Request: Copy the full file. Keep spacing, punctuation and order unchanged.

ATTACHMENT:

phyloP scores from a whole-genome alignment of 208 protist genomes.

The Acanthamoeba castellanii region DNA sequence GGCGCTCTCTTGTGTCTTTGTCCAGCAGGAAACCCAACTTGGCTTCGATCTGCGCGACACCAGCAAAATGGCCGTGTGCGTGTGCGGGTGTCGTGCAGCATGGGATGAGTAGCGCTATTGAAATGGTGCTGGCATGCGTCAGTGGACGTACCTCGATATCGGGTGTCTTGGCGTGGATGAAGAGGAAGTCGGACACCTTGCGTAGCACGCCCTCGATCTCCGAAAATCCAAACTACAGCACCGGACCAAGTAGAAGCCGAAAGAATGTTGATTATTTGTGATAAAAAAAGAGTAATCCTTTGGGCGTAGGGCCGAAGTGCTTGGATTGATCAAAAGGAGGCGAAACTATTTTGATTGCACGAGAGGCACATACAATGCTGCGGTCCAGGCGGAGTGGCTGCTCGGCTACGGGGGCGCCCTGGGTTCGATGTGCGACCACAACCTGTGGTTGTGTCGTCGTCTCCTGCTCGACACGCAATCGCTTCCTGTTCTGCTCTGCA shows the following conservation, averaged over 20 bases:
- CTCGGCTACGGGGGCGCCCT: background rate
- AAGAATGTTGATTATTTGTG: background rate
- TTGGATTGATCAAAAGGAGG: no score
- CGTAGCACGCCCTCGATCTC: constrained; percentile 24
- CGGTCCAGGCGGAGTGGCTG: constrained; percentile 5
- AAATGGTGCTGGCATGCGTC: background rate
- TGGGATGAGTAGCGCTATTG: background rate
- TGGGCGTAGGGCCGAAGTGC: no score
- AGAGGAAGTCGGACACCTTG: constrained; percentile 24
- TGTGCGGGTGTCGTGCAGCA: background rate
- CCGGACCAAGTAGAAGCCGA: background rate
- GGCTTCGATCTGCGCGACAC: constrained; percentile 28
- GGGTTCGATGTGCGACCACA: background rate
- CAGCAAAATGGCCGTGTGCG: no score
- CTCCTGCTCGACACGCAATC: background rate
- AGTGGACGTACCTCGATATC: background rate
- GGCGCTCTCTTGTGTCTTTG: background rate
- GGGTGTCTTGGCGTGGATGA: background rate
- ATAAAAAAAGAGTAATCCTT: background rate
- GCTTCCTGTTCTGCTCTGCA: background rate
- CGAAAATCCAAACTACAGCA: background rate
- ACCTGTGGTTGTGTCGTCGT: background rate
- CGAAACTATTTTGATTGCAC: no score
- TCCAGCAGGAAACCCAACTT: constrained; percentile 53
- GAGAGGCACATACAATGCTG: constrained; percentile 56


phyloP scores from a whole-genome alignment of 208 protist genomes.

The Acanthamoeba castellanii region DNA sequence GGCGCTCTCTTGTGTCTTTGTCCAGCAGGAAACCCAACTTGGCTTCGATCTGCGCGACACCAGCAAAATGGCCGTGTGCGTGTGCGGGTGTCGTGCAGCATGGGATGAGTAGCGCTATTGAAATGGTGCTGGCATGCGTCAGTGGACGTACCTCGATATCGGGTGTCTTGGCGTGGATGAAGAGGAAGTCGGACACCTTGCGTAGCACGCCCTCGATCTCCGAAAATCCAAACTACAGCACCGGACCAAGTAGAAGCCGAAAGAATGTTGATTATTTGTGATAAAAAAAGAGTAATCCTTTGGGCGTAGGGCCGAAGTGCTTGGATTGATCAAAAGGAGGCGAAACTATTTTGATTGCACGAGAGGCACATACAATGCTGCGGTCCAGGCGGAGTGGCTGCTCGGCTACGGGGGCGCCCTGGGTTCGATGTGCGACCACAACCTGTGGTTGTGTCGTCGTCTCCTGCTCGACACGCAATCGCTTCCTGTTCTGCTCTGCA shows the following conservation, averaged over 20 bases:
- CTCGGCTACGGGGGCGCCCT: background rate
- AAGAATGTTGATTATTTGTG: background rate
- TTGGATTGATCAAAAGGAGG: no score
- CGTAGCACGCCCTCGATCTC: constrained; percentile 24
- CGGTCCAGGCGGAGTGGCTG: constrained; percentile 5
- AAATGGTGCTGGCATGCGTC: background rate
- TGGGATGAGTAGCGCTATTG: background rate
- TGGGCGTAGGGCCGAAGTGC: no score
- AGAGGAAGTCGGACACCTTG: constrained; percentile 24
- TGTGCGGGTGTCGTGCAGCA: background rate
- CCGGACCAAGTAGAAGCCGA: background rate
- GGCTTCGATCTGCGCGACAC: constrained; percentile 28
- GGGTTCGATGTGCGACCACA: background rate
- CAGCAAAATGGCCGTGTGCG: no score
- CTCCTGCTCGACACGCAATC: background rate
- AGTGGACGTACCTCGATATC: background rate
- GGCGCTCTCTTGTGTCTTTG: background rate
- GGGTGTCTTGGCGTGGATGA: background rate
- ATAAAAAAAGAGTAATCCTT: background rate
- GCTTCCTGTTCTGCTCTGCA: background rate
- CGAAAATCCAAACTACAGCA: background rate
- ACCTGTGGTTGTGTCGTCGT: background rate
- CGAAACTATTTTGATTGCAC: no score
- TCCAGCAGGAAACCCAACTT: constrained; percentile 53
- GAGAGGCACATACAATGCTG: constrained; percentile 56